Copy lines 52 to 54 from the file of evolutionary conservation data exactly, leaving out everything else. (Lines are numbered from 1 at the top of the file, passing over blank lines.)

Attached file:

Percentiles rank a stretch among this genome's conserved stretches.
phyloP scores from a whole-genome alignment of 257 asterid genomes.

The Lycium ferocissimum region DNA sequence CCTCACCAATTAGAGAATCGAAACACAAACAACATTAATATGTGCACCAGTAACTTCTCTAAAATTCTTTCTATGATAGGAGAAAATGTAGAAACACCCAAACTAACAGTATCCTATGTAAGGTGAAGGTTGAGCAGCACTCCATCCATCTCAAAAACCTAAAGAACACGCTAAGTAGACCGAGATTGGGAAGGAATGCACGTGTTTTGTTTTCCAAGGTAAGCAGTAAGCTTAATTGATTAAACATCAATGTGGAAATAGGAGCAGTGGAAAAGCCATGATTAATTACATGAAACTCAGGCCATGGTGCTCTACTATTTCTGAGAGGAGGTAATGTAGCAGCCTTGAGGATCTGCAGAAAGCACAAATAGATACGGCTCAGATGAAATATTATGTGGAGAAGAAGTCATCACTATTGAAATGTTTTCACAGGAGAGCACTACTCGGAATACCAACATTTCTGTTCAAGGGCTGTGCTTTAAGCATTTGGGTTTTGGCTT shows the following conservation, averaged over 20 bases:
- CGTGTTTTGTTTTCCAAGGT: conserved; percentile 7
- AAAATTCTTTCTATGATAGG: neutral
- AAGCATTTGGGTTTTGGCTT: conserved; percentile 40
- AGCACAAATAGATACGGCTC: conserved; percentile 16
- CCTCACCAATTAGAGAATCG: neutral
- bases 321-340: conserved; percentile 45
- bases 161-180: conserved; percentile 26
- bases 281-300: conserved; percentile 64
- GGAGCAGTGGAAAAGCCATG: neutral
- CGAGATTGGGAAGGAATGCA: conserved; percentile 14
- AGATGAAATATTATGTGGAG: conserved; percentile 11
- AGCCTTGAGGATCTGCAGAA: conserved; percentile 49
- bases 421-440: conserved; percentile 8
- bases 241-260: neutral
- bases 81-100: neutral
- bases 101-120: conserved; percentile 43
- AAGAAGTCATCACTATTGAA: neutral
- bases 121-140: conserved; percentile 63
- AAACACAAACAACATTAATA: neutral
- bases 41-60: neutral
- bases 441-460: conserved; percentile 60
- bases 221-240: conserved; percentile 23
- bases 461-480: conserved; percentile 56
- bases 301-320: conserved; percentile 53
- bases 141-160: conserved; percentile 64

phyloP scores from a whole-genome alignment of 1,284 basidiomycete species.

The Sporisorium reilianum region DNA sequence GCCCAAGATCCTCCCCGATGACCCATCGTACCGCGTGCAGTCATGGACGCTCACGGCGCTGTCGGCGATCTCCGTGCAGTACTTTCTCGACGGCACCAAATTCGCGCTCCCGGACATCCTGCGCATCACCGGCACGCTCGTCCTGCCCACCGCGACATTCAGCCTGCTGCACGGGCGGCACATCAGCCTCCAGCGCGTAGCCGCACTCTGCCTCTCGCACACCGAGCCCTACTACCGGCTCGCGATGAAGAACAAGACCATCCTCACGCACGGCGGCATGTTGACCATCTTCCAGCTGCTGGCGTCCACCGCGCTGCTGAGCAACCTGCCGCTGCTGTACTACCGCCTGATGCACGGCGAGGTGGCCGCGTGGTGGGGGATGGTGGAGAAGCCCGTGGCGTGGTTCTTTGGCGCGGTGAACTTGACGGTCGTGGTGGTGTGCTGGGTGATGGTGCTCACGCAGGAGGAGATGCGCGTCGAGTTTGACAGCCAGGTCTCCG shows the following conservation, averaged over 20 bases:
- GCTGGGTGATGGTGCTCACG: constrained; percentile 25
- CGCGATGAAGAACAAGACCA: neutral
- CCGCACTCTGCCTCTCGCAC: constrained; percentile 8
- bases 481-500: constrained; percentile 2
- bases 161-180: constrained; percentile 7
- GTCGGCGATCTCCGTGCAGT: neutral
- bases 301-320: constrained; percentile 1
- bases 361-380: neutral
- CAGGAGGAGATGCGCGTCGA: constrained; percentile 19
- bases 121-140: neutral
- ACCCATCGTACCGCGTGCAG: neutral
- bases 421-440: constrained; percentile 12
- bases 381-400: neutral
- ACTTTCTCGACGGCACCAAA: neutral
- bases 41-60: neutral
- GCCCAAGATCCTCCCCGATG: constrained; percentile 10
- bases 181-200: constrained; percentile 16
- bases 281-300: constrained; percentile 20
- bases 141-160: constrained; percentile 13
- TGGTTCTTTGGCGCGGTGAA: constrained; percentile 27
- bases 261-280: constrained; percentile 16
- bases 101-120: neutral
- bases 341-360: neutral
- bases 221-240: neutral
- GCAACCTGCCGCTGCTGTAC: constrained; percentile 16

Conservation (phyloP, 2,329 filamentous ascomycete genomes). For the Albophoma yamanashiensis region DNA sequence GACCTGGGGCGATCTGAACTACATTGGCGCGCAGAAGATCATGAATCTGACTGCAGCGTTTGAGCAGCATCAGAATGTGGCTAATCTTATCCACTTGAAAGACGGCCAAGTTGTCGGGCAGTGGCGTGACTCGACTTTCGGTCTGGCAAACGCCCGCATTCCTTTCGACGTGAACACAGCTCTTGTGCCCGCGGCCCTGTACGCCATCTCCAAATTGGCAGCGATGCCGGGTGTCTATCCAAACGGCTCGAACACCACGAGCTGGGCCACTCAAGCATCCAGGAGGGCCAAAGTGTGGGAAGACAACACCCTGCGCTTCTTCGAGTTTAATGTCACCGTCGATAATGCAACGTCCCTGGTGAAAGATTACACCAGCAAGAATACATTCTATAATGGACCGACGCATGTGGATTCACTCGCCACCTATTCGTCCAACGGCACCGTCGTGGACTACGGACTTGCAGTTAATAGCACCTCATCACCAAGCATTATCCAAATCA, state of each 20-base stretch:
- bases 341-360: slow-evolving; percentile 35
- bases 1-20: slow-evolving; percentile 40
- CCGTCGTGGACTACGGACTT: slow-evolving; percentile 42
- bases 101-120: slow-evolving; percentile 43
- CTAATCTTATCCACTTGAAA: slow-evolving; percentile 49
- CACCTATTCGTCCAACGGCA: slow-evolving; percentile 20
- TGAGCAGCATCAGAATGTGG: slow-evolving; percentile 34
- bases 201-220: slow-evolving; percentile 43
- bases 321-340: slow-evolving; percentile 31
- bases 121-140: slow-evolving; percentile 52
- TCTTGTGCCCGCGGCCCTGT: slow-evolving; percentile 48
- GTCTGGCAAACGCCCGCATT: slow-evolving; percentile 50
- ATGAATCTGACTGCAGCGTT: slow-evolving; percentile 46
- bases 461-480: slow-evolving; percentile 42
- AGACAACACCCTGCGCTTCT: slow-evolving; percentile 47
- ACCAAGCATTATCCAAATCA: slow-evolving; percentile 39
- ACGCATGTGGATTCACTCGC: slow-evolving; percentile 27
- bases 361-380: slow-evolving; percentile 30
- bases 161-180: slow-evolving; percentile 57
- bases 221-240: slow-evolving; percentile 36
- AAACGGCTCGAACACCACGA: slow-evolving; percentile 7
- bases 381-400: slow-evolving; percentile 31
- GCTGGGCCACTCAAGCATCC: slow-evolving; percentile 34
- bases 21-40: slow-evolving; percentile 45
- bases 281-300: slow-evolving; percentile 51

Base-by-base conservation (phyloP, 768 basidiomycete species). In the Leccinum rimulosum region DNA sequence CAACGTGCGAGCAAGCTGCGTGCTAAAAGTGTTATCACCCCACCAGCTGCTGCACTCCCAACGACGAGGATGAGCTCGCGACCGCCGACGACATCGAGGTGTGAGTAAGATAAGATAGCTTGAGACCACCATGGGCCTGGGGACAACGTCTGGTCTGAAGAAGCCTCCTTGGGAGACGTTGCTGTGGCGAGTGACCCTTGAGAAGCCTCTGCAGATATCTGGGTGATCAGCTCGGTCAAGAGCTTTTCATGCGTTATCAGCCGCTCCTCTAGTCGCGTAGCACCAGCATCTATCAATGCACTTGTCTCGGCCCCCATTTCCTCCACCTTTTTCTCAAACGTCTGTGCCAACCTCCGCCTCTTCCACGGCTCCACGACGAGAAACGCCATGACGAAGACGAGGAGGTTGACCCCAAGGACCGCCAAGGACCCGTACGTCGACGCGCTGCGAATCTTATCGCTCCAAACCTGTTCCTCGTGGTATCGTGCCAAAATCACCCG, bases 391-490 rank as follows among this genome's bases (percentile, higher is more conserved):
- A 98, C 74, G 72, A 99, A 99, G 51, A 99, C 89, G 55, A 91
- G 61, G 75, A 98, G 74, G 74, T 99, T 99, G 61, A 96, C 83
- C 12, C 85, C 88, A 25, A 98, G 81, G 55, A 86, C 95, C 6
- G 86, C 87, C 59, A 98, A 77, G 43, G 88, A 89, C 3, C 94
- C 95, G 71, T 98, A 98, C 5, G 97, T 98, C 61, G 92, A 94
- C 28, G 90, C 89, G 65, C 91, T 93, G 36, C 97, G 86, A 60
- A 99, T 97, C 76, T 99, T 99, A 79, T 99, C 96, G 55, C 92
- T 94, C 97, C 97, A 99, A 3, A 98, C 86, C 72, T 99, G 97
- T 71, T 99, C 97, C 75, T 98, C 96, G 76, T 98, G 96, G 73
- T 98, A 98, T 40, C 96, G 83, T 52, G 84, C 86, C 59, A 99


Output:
- bases 101-120: neutral
- bases 341-360: neutral
- bases 221-240: neutral